Members of this group can sit directly behind a computer system and access system performance information or view or collect this information remotely.

Usually, in networks with adequate facilities, this information is collected and stored remotely so that, in the event of a problem, the source of the problem can be found.


IIS stands for Internet Information Service and is a web server designed and provided by Microsoft. In fact, this web server is one of the simplest and easiest web servers in my opinion. The first version of IIS was for Windows NT version 3.51.

As you know, Windows NT is one of the oldest operating systems and after Windows NT we have just seen Microsoft's Windows 2000. The iis web server information services use IIS_IUSRS group access.

Network Configuration Operators Group

In computer networks, one of the things needed to network several computers together is the network configuration. In fact, setting of IP, subnetting, dns, etc. on computers is one of the first things you need to do to network multiple computers.

Here, we have nothing to do with whether your network is a workgroup or a domain. To set up a computer's network card, you can access the change adapter setup section from the control panel or use the run window and ncpa console. Open the cpl.

Members of the Network Configuration Operators group have the ability to configure and manage computer networks. Members of this group can change a computer's network settings (such as TCP / IP settings).


TCP/IP settings


Distributed COM Users Group

The first question that can occupy anyone's mind is what is Distributed COM and what is it for?

Distributed COM or Dcom is a protocol that allows direct communication of software elements on a network. Of course, the name of this protocol was OLE Network, but after some time it was changed to Distributed COM. This protocol also uses port 135.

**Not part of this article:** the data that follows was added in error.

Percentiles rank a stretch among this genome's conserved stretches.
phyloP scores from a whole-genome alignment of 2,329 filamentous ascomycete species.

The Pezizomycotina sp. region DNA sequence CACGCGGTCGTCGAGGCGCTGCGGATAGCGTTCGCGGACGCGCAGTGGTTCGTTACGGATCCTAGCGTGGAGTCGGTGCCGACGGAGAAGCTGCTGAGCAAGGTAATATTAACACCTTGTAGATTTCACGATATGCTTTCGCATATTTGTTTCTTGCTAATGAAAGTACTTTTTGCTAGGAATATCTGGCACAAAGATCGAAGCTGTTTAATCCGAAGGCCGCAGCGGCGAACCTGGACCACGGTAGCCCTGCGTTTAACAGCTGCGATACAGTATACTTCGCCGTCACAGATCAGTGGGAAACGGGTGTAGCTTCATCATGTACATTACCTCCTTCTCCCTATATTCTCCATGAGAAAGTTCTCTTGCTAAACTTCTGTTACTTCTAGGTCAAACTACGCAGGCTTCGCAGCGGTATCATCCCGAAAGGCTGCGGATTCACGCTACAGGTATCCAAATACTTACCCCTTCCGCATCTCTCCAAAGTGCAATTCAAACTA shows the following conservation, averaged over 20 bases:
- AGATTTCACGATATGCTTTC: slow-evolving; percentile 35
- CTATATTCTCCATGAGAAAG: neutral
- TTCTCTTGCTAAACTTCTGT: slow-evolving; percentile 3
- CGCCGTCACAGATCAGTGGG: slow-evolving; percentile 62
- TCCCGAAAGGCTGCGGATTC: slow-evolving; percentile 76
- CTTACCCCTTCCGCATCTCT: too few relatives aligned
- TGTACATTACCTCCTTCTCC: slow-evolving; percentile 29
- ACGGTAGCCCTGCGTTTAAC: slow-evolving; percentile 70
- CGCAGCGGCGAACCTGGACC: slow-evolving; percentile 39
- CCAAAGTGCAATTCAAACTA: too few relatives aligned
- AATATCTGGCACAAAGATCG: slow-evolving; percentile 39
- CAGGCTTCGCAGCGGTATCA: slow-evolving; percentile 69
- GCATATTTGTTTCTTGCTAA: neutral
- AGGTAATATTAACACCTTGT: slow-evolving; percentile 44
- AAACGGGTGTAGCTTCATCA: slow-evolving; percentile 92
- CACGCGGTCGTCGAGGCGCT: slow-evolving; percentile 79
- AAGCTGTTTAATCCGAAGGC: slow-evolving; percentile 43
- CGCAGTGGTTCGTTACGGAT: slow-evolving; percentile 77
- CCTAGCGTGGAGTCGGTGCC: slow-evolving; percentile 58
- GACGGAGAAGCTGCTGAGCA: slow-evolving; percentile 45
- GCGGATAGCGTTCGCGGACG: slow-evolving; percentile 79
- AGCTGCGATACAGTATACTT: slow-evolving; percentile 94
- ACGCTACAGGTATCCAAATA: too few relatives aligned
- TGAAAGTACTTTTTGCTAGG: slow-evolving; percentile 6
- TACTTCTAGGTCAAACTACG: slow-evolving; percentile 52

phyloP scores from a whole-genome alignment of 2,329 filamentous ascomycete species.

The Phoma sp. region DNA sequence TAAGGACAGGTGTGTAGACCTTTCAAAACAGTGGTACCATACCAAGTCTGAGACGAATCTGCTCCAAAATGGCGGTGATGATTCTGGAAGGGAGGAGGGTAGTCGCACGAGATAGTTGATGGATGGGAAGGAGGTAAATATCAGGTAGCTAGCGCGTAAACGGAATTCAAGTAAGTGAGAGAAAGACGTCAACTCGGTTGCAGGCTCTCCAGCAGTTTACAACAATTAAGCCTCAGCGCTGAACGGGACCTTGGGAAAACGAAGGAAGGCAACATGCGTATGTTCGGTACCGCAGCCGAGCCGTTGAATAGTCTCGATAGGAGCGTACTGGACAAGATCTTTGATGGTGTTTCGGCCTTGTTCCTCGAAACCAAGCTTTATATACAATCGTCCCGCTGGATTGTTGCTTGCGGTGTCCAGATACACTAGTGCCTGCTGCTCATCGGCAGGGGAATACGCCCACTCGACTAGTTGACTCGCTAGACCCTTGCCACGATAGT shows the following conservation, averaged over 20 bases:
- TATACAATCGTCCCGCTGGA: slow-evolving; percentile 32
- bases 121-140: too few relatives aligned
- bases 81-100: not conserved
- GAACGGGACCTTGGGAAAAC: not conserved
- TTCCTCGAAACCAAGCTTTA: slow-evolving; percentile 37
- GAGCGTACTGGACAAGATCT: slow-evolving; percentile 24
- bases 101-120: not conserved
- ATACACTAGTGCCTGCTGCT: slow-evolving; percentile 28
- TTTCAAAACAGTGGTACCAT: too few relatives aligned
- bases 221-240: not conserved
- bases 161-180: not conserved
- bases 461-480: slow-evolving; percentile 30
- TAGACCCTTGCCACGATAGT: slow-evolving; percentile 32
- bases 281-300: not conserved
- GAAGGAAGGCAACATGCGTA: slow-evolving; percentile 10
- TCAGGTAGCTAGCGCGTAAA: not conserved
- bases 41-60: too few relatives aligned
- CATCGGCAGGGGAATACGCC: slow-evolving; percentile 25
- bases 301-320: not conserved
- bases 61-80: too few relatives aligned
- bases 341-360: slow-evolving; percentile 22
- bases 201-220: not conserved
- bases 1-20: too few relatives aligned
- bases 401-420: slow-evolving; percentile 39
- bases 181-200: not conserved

In the future we will talk about protocols and their port numbers. Here, you just need to know that every protocol in the computer world uses one or more unique ports and in fact, by using these ports, a protocol in two computers can communicate with each other.

There is a lot of discussion about COM and its function, but in short, it can be said that Microsoft created this protocol to create a communication layer under the com + server. And the purpose of Distributed COM is to create this communication in a distributed way.

On computers, users who are members of the Distributed COM Users group have the ability to activate and run distributed COM elements. Of course, this group has no members by default.

Cryptographic Operators Group

In the future and in the topics related to information security, we will talk about cryptography. Currently, at this level of knowledge, it is a bit difficult to explain this content and to explain it I have to explain many concepts to you.

For now, you know about cryptography to such an extent that most operating systems run cryptographic processes based on their functionality.

Members of the cryptographic operators group have the ability to access or perform covert operations on the computer. And like many of the groups we've explained above, this group has no members by default.

Hyper-V Administrators

In MCSE courses you will learn about another Microsoft service called Hyper-V. This service is used for virtualization like VMware ESXI. Of course, currently, as far as I know, products like ESXI are more powerful than Hyper-V.


Microsoft Hyper-V


The Hyper-V Administrators group is related to the Hyper-V service and we will discuss this group in future MCSE tutorials.

System Built-in Groups

The members of the groups built into the system have specific criteria and criteria. Another feature of these groups is that via the lusrmgr console. msc cannot be managed, but the network administrator can use these groups to manage network resources.

Many of the concepts I explain here are just for familiarity and better learning. You will be introduced to these groups in MCSE classes. So it doesn't matter if you don't understand the significance of some of these groups which I will explain below.


System Built-in Groups


Creator Owner

Creator Owner simply indicates the owner of data or processes in Windows operating systems. For example, if the mixseda user creates a folder on their desktop, the Creator Owner is considered a folder. If you create a backup job on your computer, you are the Creator Owner of that job.

In fact, the use of Creator Owner serves to specify the exact ownership of a process or data in Microsoft operating systems. When you read the permissions of the Windows OS and try them one by one, you will understand the Creator Owner concept.